Accordingly, the judgment of conviction and the order entered in the coram nobis proceeding should be reversed and a new trial ordered.

Disposition

Judgment reversed and a new trial ordered. Order reversed and matter remitted to the County Court for further proceedings in accordance with the opinion herein.

Scileppi, J. (dissenting). I dissent and vote to affirm. In my opinion, the inculpatory statements made by the defendant were not obtained in violation of his right to counsel and, therefore, they were properly admitted against him. As I view this case each and every statement made by the defendant was made prior to the time that his right to counsel had attached and, therefore, the question of waiver need not be reached.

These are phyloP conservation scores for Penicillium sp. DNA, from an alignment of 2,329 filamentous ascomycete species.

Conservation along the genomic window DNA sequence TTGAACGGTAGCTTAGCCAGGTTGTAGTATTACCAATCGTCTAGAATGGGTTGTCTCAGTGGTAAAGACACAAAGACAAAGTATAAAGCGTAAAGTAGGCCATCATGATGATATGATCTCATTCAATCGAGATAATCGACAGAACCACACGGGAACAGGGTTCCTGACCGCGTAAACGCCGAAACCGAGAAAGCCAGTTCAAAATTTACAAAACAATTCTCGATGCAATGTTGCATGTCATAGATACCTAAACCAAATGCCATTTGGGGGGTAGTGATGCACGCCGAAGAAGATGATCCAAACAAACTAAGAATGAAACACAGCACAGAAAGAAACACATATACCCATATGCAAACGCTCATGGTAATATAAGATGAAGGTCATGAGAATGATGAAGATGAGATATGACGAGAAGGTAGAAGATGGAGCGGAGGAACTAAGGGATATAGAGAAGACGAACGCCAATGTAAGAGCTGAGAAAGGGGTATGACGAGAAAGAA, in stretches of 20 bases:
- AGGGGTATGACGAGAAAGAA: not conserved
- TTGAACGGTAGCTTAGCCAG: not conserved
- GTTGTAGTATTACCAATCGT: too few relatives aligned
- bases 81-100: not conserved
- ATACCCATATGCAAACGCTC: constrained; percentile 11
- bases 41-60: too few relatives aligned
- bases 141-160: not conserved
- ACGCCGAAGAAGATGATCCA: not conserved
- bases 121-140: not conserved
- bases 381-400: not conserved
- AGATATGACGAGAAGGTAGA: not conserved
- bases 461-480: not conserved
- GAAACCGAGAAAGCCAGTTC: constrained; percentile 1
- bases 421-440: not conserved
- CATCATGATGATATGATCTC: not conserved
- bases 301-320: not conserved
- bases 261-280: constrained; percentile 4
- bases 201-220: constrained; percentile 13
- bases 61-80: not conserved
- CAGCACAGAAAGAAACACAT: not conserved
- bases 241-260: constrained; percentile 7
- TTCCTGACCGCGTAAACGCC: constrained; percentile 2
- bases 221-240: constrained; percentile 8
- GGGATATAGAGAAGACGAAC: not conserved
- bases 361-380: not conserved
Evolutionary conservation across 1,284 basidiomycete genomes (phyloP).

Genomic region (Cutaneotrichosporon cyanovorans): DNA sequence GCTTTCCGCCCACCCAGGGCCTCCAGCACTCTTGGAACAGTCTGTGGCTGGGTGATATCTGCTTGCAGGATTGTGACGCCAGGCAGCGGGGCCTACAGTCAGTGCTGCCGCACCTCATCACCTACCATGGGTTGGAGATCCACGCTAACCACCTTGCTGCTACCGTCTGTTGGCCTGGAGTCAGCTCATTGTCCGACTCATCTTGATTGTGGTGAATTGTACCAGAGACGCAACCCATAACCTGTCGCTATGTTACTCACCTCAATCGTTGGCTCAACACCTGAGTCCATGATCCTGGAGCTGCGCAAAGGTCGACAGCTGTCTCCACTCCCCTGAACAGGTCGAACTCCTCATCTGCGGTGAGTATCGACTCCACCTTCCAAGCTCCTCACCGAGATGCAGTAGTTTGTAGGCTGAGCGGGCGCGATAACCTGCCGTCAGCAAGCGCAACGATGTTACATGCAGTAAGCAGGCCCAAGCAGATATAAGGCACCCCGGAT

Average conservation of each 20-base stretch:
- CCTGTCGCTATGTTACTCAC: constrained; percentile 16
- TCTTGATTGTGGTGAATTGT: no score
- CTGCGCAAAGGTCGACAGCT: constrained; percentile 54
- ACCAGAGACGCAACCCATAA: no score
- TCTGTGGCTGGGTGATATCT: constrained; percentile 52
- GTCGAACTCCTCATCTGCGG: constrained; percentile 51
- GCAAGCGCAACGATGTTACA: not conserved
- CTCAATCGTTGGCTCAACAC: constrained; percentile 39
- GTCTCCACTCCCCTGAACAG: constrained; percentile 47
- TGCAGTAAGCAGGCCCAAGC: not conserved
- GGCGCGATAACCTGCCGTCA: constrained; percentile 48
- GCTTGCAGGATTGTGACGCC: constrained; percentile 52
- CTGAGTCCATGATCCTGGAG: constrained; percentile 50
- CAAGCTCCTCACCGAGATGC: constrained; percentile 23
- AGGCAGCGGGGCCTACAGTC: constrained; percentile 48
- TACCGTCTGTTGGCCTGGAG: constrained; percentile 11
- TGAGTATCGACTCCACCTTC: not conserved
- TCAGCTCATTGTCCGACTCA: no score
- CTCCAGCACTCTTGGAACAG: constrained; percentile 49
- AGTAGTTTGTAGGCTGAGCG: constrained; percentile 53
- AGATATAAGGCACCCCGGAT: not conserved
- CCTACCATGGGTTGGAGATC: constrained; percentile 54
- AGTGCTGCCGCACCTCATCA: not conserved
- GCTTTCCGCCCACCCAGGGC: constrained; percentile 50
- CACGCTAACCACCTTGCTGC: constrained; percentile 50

In People v. Bodie (16 N.Y.2d 275) we extended the rule of People v. Di Biasi (7 N.Y.2d 544), People v. Waterman (9 N.Y.2d 561) and People v. Meyer (11 N.Y.2d 162) and held that the right to counsel attached after an information had been filed. In People v. De Renzzio (19 N.Y.2d 45) we specifically refused to apply Di Biasi, Waterman and Meyer retroactively. Since Bodie was an extension of the above-named cases, I see no reason why it should be given retroactive effect. In the absence of retroactive application of Bodie, the admissibility of the postinformation statement in the case at bar is governed by the rule of Crooker v. California (357 U.S. 433).*fn*